6 Business Ideas We Learned From Mad Men
For those of you who binged all 92 episodes of Mad Men like we did, you’ll probably agree that hidden among the dubious lies and sordid affairs were some pretty intriguing business ideas. So good, that in fact this year Heinz rolled out an ad in New York City that was created for the TV show.
Here are a few business lessons we’ve picked out from the slickers on Mad Men.
1. Advertising is about making people happy
One of the first things we ever hear Don Draper espouse - advertising, good advertising, is about eliciting an emotional response from viewers. It’s about making people see themselves becoming a (better, happier, more interesting) person by using your services. As the copywriters demonstrate, turning a good ad campaign into a great one takes really understanding how people in your market think and being open to learning about them. Few buying decisions are completely rational, and understanding psychology is an important step in making people-centered products and services.
2. Get someone different from you on your team
Let’s be real - Peggy Olson was one of the best characters on the show. She was tough, creative, ambitious, but also caring and level-headed. She was a woman playing a man’s game and spent seasons building up respect on Madison Avenue. She also came in with new ideas and insight about women that most of the big-shot copywriters were completely oblivious to. While they were trying to advertise lipstick and tampons to women, none of the other writers had any personal experience with the products.
Peggy, plus other characters like Dawn Chambers and Michael Ginsberg, are hired either as a token minority or with great hesitance (or both). However, despite the fact that their peers underestimate them, they prove to be invaluable employees that bring new perspectives.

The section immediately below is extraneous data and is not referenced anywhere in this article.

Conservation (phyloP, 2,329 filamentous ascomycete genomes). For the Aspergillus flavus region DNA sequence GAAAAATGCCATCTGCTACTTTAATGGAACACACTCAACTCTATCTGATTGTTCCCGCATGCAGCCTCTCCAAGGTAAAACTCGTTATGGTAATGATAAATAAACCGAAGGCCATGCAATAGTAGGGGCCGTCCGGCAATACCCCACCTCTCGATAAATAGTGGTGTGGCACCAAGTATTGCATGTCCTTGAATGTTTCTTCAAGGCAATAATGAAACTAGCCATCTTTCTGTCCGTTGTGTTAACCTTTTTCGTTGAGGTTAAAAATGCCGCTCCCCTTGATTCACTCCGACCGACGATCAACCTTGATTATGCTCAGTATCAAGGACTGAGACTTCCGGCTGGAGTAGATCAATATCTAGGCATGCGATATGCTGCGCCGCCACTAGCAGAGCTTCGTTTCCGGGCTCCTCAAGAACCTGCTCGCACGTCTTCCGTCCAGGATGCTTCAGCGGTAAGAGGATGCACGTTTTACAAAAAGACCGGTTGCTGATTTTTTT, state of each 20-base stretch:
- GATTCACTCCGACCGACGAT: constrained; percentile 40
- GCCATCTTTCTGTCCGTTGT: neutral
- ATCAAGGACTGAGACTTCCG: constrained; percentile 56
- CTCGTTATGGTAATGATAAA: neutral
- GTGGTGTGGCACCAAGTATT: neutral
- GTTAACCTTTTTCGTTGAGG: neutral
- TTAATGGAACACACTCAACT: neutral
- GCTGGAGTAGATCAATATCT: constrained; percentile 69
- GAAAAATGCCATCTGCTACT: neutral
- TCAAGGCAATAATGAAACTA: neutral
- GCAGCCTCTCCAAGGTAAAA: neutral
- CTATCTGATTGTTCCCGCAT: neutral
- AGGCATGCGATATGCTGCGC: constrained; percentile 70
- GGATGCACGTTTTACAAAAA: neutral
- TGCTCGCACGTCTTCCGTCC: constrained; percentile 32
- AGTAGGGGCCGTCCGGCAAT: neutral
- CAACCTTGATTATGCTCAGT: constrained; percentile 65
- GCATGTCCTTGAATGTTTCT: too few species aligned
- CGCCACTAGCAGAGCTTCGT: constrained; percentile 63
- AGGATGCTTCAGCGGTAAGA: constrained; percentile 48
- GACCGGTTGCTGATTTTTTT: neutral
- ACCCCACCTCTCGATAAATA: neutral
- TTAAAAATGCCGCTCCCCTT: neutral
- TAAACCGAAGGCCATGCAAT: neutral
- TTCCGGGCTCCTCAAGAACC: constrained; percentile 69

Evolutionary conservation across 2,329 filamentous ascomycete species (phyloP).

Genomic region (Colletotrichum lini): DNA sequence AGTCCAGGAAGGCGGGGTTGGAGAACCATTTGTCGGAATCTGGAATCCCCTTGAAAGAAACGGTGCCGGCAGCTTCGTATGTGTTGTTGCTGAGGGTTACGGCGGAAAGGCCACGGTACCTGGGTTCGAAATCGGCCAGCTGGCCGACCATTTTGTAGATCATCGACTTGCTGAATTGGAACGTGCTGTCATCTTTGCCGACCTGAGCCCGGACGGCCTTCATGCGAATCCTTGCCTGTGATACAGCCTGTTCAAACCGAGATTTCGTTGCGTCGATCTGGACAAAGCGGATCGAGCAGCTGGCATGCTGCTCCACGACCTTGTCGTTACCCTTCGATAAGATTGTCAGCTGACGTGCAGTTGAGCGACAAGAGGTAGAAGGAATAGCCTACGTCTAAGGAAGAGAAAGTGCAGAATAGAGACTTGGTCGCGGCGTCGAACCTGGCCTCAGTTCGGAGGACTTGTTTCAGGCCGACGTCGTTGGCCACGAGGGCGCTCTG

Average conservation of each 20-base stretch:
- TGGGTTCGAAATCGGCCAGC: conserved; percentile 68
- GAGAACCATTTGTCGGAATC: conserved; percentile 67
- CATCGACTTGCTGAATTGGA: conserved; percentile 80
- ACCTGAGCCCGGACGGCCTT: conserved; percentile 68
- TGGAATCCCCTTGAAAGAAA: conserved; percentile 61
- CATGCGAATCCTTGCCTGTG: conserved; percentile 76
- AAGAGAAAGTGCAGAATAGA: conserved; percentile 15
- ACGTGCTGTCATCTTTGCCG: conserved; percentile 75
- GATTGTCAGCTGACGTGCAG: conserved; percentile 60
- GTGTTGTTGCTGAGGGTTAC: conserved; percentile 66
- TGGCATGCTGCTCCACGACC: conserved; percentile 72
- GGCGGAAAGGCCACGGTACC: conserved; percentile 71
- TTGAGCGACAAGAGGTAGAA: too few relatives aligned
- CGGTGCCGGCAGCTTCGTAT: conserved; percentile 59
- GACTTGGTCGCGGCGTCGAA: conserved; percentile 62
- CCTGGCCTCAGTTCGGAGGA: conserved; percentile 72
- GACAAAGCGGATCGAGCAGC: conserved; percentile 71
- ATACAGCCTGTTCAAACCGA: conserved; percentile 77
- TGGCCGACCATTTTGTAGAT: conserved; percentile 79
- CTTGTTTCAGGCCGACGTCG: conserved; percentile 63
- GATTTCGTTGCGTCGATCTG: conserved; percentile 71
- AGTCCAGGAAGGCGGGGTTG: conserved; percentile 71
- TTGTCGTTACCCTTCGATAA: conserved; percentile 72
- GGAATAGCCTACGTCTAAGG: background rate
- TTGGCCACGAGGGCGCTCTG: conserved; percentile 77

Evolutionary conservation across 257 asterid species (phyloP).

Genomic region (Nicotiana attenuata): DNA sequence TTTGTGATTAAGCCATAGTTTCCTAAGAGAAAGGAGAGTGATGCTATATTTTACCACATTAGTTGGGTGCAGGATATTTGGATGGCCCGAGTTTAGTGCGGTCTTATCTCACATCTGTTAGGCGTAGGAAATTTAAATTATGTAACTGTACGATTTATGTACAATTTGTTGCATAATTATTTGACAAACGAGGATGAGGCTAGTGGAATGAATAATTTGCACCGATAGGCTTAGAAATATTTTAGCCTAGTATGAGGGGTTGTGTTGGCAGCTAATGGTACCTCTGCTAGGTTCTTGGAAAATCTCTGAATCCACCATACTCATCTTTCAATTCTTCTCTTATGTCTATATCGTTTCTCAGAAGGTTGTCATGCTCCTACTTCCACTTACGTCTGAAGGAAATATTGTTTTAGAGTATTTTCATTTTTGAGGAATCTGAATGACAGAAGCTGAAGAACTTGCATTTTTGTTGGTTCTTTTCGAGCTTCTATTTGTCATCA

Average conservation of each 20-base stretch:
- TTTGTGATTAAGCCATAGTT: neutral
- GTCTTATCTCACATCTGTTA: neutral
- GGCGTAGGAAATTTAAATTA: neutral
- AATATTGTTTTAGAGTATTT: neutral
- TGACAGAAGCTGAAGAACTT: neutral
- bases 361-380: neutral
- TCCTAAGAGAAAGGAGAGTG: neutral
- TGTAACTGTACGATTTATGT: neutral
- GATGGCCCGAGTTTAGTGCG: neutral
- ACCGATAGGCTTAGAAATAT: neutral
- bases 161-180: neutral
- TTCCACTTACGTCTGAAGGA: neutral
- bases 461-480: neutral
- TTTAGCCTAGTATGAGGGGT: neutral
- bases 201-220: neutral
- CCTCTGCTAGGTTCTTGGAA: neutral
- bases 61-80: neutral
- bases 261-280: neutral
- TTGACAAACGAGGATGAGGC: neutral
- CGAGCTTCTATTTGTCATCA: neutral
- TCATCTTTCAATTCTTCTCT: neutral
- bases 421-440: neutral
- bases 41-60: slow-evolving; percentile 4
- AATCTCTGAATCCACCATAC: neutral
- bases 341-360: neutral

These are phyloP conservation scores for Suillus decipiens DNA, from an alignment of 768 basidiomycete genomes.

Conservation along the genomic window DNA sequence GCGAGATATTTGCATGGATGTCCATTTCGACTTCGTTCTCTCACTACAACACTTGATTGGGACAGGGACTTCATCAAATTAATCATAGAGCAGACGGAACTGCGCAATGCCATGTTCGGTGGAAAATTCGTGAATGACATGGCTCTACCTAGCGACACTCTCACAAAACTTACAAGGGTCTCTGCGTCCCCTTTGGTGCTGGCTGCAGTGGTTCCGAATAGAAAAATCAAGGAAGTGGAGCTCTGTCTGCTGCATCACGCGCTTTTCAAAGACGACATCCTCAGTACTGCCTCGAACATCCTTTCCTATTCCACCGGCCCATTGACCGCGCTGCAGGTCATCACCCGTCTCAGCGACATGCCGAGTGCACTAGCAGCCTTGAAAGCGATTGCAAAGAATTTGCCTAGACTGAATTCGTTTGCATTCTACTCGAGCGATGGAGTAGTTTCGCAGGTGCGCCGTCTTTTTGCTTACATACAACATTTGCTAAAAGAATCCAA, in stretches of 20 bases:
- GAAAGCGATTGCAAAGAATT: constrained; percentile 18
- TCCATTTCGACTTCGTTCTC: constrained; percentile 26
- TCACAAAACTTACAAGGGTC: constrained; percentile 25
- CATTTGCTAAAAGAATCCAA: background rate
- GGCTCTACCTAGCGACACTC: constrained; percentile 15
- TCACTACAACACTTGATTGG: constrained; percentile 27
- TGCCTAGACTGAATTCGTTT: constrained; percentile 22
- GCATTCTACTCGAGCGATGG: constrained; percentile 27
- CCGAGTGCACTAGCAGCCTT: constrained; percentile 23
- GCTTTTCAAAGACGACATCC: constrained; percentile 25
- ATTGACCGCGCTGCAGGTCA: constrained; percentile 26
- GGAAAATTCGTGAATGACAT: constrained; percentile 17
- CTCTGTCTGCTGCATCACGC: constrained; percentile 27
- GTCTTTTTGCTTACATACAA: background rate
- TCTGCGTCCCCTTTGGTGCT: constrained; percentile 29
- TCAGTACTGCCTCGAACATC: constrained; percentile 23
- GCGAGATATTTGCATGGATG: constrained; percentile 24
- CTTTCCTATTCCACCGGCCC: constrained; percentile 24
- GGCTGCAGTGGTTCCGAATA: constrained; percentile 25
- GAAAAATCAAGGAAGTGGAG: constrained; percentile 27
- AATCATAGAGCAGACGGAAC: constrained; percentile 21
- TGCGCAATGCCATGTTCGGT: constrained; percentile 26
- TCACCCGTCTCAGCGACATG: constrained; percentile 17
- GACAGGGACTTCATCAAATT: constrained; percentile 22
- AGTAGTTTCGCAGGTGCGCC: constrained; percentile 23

For those running businesses, it is much easier to hire people that look like you, or that know “how the industry works”. But that mindset can hold you back, as Mad Men (and real life) shows.
3. Reward your employees for taking initiative
Peggy Olson is a barrier-breaker when it comes to working her way up the chain on Madison Avenue - but it wouldn’t have happened if co-founder of Sterling Cooper, Roger Sterling, hadn’t given her the chance to run with her idea. Peggy had managed to get an account on her own (when no one expected her to, and when it was going nowhere before she stepped in). However, once she gets the account she is expected to sit on the sidelines and let the old boy’s club do the rest.
That’s a surefire way to lose talent. If an employee shows potential by taking initiative, taking a risk and following it through, know that they’re an employee worth mentoring and fostering. Rewarding proactivity can come in many ways, but keeping an organisation fluid so high performers can actually move up is something that too many large companies with embedded hierarchies lack. Creating a culture in the workplace where people are encouraged to think up new ideas and are rewarded for trying them out helps incentivise performance.